More than that, the primary documents of the ruling regime that led to the global destruction of the cultural heritage of the indigenous peoples, and to the total abolition of their alphabets and literature, remain sealed and unknown.

Starting in the early 2000’s, the word about collection started to spread, A. Lvova, a senior researcher at the State Hermitage Museum in St. Petersburg published a few articles in 2002 – 2006, where she analyzed some specific events recorded in the annals against bits of information from Greek, German, Jewish, Russian, and other sources, and found that the annals are not only consistent with the sources, but in some instances make sense of otherwise seemingly unintelligible stories (http://zlatalvova.narod.ru/index.htm, with bibliography). The annals gained a few followers, but remain steadfastly ignored by the Russian scientific establishment, supported by energetic removal of some academia from their official positions and publishing restrictions. In Russia, however, it works backwards, the more something is squeezed, the larger grows the bubble.

F. Nurutdinov

Few words about the collection

“Djagfar Tarihi” (“History by Djagfar”) is the only known assembly of ancient Bulgarian annals that reached us. As many other Bulgarian sources, “Djagfar Tarihi” has a difficult and tragical history.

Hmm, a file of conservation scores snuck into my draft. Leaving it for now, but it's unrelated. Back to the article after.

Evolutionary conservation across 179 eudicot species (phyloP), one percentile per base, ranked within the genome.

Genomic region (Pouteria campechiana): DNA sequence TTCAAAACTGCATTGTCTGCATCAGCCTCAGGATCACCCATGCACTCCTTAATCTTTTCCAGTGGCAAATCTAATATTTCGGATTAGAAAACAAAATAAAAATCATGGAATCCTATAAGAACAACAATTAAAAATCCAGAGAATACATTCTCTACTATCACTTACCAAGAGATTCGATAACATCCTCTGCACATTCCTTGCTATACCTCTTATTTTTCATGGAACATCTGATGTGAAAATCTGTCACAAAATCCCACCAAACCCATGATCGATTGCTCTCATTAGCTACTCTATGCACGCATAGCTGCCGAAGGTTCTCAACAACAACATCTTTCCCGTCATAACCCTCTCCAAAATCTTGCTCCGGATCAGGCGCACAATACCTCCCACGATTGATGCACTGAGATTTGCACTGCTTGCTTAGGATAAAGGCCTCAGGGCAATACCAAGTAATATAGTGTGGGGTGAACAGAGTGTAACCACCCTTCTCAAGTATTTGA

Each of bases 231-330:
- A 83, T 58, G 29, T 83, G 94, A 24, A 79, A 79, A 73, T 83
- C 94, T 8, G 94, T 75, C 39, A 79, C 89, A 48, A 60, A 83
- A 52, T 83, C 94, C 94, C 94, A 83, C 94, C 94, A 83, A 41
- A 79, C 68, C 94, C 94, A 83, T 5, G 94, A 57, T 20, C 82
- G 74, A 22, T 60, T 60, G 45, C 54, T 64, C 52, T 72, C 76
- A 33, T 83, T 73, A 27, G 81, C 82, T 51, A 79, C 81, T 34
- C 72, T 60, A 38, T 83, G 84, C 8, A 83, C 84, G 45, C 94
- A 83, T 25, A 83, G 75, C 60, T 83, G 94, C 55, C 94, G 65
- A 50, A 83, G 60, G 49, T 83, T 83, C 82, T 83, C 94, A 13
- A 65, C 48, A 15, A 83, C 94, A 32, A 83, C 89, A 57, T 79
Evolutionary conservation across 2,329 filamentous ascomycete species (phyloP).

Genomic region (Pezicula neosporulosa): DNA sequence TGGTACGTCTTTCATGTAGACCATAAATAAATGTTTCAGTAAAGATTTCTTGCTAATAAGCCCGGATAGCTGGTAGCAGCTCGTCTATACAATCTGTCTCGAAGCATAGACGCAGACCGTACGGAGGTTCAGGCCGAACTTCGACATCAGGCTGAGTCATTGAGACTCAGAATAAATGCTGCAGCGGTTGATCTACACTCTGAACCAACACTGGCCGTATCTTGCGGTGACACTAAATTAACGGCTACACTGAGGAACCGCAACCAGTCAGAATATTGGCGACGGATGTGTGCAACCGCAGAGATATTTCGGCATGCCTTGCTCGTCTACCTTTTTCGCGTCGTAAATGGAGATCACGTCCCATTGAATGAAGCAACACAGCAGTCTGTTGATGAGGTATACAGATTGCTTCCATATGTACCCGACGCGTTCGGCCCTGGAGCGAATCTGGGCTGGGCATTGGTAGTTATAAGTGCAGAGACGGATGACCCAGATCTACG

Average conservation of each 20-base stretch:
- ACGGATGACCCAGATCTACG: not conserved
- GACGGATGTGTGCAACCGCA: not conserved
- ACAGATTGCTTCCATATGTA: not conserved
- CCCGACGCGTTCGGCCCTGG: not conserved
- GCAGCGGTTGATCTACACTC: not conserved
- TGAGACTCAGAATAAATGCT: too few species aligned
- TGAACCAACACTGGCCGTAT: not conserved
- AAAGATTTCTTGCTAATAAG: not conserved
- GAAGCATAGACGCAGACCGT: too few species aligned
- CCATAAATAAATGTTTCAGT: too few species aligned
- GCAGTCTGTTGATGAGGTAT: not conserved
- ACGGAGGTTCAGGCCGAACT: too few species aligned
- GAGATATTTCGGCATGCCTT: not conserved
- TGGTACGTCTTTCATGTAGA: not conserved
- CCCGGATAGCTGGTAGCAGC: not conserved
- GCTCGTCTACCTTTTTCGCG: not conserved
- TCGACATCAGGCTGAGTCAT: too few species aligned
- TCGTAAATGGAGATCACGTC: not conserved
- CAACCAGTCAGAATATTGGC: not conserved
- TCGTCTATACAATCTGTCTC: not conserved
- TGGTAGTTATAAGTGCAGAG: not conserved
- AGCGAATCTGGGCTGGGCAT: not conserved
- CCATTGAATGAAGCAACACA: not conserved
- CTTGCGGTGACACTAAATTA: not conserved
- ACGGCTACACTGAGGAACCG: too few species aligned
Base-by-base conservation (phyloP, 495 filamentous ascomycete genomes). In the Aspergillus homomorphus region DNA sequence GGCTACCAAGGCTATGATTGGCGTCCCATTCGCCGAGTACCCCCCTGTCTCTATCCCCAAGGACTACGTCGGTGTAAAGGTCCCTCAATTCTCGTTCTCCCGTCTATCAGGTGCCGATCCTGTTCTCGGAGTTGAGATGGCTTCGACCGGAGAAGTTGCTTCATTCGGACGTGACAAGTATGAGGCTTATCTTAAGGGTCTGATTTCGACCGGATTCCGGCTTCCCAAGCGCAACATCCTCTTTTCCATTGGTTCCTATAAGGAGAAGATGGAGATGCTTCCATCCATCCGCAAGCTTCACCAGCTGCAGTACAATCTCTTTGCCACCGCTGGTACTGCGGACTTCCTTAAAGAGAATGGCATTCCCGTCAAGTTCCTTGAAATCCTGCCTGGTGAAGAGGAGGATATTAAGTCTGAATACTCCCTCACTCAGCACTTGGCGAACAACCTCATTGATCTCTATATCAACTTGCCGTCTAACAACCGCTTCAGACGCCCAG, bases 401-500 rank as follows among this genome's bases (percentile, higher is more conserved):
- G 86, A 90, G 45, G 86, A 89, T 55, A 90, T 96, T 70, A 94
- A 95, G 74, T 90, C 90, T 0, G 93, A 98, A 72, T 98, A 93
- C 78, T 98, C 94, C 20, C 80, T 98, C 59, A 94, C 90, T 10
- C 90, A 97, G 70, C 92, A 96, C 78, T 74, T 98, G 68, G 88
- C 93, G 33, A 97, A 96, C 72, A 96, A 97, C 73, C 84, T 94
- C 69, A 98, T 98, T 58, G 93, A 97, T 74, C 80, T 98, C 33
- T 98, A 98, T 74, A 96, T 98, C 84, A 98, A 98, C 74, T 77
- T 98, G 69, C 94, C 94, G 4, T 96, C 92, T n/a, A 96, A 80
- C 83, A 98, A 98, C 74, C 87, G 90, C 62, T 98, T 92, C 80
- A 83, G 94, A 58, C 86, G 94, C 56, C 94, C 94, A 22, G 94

The collection has been compiled in 1680 under an order of the leader of the Bulgarian liberation movement, seid Djagfar, by a secretary of his office in the eastern part of Bulgaria, Bashkortostan, by the name of Iman. Probably, the seid expected to use this work for patriotic propaganda.

Bakhshi Iman (judging by his name, he was a Bashkorostani Bulgar) brilliantly executed his task, including in the collection the most valuable Bulgarian annals: “Gazi-Baradj Tarihi” (1229-1246) by Gazi-Baradj,  “Rightful Way, or Pious acts of Bulgarian Sheikhs ” (1483) by Mohammed-Amin, “Kazan Tarihi” (1551) by Mohamedyar Bu-Yurgan,  “Sheikh-Gali Kitaby” (1605) by Ish-Mohammed and some others.

Obviously, the collection played its role, in the 1681 seid Djagfar raised a liberating revolt in Bulgaria with the purpose of restoring independent Bulgarian state. But, after a defeat in 1683 from the colonial armies at Menzelinsk, he retreated to the depths of Bashkortostan, where he was seized by the treasonous feudals and turned over to the Russians. The further fate of this outstanding Bulgarian figure is unknown to us …